Other spending: Cain in effect, calls for zero-based budgeting, with few specifics. Gingrich has little to say on the subject. Romney would call for an across the board cut of discretionary spending; he would consolidate job training and other programs and, in general, he would improve management practices. One gets the impression that Cain has no clear ideas on what he would specifically do; Gingrich would leave such trivia (my word) to others, and Romney sees it as a management problem. Ron Paul is the only candidate who sees the problem properly. Government is bloated with unconstitutional duties. The management of departments and programs is not the central problem; their existence is. Get rid of some of them. These three candidates have yet to face up to that solution, as Ron Paul has. The underdog has a lesson to teach.
Regulations: Cain would repeal Dodd-Frank (Wall St. reform bill that hasn’t worked); he would review and rescind Obama regulations that hinder safe growth – few specifics. Gingrich has page after page of reforms that are ready to go as soon as he has the power; Romney’s contribution to this subject is modest. Gingrich emerges as the candidate who is best prepared to deal with this issue, which is a key to the development of a growing economy, especially in the energy sector.
Energy: Cain again says the right things with few specifics. There is little doubt that he would fully exploit U.S. resources, but he doesn’t persuade readers that he’s the man to do it. Gingrich has a six-point detailed plan of how he would fix the energy problem. Romney, like Cain, says the right things, but no details. Gingrich is a drill, drill, drill man; Romney seems more tentative.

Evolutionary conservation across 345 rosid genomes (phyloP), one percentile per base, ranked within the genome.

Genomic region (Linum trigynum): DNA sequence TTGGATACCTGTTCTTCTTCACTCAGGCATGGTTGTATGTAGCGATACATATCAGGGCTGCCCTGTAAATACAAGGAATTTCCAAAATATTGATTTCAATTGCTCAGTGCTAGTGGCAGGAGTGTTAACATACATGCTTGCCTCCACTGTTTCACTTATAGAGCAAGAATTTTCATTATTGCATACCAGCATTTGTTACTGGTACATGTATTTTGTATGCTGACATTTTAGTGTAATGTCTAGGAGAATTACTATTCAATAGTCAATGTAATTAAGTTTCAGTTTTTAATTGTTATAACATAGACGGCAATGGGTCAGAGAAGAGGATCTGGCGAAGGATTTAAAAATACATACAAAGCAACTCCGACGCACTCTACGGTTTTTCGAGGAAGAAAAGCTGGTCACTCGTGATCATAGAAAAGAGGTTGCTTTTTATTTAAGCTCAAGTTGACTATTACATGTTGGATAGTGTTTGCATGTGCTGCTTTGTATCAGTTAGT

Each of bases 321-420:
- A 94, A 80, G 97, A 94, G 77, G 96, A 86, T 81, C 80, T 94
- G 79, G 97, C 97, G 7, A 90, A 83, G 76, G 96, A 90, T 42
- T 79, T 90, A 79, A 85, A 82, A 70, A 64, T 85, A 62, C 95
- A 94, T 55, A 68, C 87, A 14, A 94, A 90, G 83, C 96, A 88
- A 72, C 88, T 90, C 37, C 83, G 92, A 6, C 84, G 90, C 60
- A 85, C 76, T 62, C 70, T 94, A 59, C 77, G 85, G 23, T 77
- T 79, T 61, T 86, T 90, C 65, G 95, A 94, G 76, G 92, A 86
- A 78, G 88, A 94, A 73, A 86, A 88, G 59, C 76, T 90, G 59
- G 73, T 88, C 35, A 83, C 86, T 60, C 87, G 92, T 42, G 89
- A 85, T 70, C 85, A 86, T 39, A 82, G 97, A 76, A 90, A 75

Defense: Cain would maintain military strength and he would support America’s friends. He offers no details. Gingrich emphasizes the need for a global strategy to deal with Islamists. From writings, debates and speeches one learns that Gingrich would favor reshaping the military to meet modern challenges; Romney has page after page on what he would do to keep America strong. All would maintain military strength; Gingrich is more apt to correlate it to an informed foreign policy.
Immigration: The candidates would seal the border before they would deal with in-country illegal aliens. To different degrees, all disapprove of treating illegals as American citizens with American rights. Cain and Romney are clearly opposed to any form of amnesty; Gingrich’s position is more subtle, which is something he’ll have to explain as the campaign continues.
So far, things are going Romney’s way. He is building his campaign on the issue of jobs, and he flashes his resume as a job creator. Those who have offered their tax plan as the centerpiece of their campaigns have played into Romney’s hands. Tax plans are job plans, and job plans are Romney’s playing field.
The candidate with the broadest vision gains strength when the debate is enlarged to include the issues that motivated conservatives of 2008. That man is Gingrich, although Romney proves he is more than a one shot gunman – he runs close to Gingrich on both broad and narrow issues.
Both Romney and Gingrich carry baggage. With Romney, it’s professional; with Gingrich, it’s mostly personal. By some, Romney is viewed with suspicion; Gingrich, with distaste. Take your pick. According to currently available information, one of them is likely to be the Republican nominee.
Robert Kelly, author of several books on baseball, politics and the national debt is also a freelance, award-winning journalist whose work has appeared in many Massachusetts newspapers. His latest book, Neck and Neck to the White House, is available at Amazon and the better bookstores. His e-mail address is [email protected]